JIS News

Jamaica and Spain have enjoyed constructive, engaged and mutually supportive relations for many years.

Diplomatic relations were formally established in 1966, four years after Jamaica’s Independence on August 6, 1962.

In more recent times, Jamaica has benefitted immensely through significant investments by Spanish investors and philanthropic efforts of the Spanish-Jamaican Foundation (SJF).

The Foundation has been in existence since 2006 and seeks to foster partnerships between Spain and Jamaica through educational, cultural, environmental and community development initiatives.

Since its inception, it has made support for the teaching of Spanish as a foreign language, a priority.

The Foundation has collaborated with the Ministry of Education on a number of initiatives, including the awarding of $2.5 million in scholarships for students studying to become teachers of Spanish.

Ambassador of Spain to Jamaica and President of the Spanish-Jamaican Foundation, Her Excellency Celsa Nuño, tells JIS News that Spanish as language is a tool for economic empowerment for the youth of Jamaica.

“Jamaica is in a privileged geographic location to take advantage of the markets that are offered by the 375 million people that live in this part of the world,” Mrs Nuño says.

Recently, 50 full scholarships valued at $237,500 were awarded to Jamaican teachers of Spanish by the Embassy of Spain and the Spanish-Jamaican Foundation.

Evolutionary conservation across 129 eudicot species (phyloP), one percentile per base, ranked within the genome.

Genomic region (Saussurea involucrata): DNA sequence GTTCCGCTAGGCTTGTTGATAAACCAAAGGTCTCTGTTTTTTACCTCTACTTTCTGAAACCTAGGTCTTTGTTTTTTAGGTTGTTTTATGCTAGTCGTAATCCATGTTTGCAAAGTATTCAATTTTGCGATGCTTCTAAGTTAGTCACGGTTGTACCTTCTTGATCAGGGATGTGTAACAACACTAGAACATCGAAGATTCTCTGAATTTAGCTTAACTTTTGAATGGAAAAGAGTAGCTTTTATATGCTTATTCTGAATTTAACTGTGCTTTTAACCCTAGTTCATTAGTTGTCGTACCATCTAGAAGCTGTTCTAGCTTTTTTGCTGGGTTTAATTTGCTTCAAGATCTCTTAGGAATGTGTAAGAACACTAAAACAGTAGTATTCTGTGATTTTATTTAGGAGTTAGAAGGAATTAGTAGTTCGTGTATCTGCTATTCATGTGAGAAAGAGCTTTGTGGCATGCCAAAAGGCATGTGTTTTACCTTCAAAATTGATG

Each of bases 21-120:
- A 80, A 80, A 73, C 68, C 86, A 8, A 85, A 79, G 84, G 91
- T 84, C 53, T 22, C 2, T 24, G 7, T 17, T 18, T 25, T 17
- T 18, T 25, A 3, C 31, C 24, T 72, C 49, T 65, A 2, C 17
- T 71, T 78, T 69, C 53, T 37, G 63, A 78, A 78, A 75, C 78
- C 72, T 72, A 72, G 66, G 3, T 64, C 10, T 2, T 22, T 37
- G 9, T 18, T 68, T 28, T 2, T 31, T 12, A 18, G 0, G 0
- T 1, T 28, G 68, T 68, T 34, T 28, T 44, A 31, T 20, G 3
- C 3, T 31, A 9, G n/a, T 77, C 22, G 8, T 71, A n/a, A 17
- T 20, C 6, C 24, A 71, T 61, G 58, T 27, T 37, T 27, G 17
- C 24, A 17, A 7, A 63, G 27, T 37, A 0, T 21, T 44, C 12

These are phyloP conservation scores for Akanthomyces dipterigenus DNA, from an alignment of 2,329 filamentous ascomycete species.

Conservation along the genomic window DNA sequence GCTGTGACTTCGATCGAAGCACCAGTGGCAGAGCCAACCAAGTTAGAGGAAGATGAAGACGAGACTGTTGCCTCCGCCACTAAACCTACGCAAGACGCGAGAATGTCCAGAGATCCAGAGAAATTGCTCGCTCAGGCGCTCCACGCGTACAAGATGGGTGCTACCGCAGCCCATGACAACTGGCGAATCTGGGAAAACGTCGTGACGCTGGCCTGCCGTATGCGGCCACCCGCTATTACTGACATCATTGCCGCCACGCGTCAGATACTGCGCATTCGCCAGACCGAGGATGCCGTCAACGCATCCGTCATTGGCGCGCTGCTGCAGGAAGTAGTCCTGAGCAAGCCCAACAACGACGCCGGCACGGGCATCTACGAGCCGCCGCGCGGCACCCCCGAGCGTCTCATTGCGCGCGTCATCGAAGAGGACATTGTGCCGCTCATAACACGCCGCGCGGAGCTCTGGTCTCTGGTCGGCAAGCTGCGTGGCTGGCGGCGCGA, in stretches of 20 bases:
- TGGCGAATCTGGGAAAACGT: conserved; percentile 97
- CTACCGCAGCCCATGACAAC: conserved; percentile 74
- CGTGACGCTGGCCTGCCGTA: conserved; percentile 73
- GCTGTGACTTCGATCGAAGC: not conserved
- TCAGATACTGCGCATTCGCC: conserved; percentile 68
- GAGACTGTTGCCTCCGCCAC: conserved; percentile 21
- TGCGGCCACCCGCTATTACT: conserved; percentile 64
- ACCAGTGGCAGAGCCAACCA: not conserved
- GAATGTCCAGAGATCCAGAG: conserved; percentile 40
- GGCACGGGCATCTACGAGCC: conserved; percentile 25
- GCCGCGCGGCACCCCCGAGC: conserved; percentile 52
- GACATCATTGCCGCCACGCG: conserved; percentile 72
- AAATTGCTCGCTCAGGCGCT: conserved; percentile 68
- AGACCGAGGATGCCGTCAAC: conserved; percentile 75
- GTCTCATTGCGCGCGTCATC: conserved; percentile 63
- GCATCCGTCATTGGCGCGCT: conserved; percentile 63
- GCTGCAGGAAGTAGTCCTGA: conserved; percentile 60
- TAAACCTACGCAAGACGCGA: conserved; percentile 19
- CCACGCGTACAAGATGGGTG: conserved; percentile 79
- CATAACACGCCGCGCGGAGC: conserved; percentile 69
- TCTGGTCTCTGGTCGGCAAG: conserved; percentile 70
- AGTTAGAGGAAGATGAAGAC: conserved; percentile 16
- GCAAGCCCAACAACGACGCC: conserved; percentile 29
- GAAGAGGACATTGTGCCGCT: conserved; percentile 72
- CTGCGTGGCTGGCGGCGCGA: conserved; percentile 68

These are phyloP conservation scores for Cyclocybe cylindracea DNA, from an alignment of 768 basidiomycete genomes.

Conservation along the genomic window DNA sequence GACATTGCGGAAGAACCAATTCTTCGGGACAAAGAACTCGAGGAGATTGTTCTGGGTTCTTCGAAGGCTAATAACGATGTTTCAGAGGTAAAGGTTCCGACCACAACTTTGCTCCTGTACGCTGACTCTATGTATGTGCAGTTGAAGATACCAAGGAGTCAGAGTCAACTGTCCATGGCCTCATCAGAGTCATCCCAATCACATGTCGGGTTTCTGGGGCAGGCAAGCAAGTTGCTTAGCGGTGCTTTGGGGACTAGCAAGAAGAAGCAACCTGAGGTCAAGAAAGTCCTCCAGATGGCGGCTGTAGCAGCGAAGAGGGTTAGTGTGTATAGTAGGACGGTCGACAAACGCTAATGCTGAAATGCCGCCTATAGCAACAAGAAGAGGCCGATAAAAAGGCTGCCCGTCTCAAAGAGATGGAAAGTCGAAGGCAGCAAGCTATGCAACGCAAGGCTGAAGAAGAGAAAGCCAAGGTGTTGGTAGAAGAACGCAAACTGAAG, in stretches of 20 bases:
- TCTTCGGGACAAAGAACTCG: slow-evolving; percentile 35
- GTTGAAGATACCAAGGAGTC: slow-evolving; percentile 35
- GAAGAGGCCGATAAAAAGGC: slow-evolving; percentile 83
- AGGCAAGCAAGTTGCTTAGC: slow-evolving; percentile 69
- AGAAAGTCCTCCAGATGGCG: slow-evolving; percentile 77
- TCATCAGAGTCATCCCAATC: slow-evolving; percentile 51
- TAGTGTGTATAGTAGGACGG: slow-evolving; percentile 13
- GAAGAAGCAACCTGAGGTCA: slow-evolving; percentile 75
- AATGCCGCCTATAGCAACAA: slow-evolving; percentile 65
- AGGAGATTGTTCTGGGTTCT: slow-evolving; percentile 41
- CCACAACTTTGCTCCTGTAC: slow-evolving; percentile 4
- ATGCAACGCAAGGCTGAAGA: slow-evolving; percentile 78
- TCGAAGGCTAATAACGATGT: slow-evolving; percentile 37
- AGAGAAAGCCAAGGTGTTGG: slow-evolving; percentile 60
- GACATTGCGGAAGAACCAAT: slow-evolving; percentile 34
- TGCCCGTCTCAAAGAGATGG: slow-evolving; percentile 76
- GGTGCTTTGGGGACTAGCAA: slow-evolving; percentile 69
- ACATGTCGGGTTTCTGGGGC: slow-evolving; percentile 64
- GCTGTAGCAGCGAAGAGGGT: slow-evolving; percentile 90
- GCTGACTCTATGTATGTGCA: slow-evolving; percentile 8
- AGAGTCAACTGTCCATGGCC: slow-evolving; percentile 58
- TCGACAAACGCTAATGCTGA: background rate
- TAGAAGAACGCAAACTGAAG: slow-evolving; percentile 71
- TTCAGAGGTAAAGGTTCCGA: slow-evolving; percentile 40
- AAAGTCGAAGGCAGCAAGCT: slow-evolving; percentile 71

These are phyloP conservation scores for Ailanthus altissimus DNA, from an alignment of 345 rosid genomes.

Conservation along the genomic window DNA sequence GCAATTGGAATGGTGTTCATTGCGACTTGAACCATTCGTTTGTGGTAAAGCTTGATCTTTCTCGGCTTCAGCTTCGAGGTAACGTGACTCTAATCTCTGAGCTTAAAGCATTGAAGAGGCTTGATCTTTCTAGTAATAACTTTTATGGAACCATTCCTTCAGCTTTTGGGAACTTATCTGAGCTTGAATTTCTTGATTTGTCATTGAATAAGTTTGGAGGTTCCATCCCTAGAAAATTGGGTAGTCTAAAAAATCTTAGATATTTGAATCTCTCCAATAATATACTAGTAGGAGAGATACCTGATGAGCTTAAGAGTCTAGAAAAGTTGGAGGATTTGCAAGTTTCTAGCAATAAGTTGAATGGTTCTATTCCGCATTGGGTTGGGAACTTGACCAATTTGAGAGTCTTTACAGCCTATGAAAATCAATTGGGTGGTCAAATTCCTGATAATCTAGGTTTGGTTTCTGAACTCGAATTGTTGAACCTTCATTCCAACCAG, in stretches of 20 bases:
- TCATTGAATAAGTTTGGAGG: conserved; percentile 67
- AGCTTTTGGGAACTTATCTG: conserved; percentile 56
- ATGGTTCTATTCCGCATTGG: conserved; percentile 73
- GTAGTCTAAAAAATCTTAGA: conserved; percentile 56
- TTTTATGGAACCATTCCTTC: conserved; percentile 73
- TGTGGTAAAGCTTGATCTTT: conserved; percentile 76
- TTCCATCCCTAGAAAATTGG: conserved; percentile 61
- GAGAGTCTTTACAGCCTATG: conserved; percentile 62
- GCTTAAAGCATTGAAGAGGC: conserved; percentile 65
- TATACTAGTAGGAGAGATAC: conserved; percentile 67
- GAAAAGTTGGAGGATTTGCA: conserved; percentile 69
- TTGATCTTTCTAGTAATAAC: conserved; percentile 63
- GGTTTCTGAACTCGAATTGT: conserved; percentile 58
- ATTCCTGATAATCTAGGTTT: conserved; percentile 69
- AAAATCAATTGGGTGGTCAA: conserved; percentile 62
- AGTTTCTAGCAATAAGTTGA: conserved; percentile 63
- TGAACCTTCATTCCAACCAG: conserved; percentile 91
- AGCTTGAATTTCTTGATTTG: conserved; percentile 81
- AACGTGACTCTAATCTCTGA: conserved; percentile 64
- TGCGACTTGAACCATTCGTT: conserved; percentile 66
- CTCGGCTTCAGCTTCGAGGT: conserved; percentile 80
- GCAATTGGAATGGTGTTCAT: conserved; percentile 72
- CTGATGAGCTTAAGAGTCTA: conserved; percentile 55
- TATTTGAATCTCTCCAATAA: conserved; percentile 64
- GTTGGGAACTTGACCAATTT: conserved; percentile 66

The award of $4,750 each, will enable the teachers to participate in a one-year Virtual Spanish Classroom (Aula Virtual de Español) programme and will receive internationally accredited certification upon completion.

“That joins another 50 scholarships which we handed over to teachers of the six teachers’ colleges to help them pursue their studies,” Mrs. Nuño states.

Six students from the University of Technology’s School of Hospitality also benefited from a scholarship valued at over $300,000.

In its support for children and families with special needs, the Foundation presented a cheque for $4.5million to outfit classrooms at Montego Bay’s mixed Ability School, NAZ Children’s Centre. Learning materials valued at $500,000 were also donated to the Promise Learning Centre, the Jamaica Society for the Blind and the Salvation Army School for the Visually Impaired.

Come October 2013, a Jamaican teacher of Spanish will be awarded the title of ‘Spanish Teacher of the Year’. This initiative seeks to recognise and celebrate achievements in, and commitment to, the teaching of Spanish as a foreign language.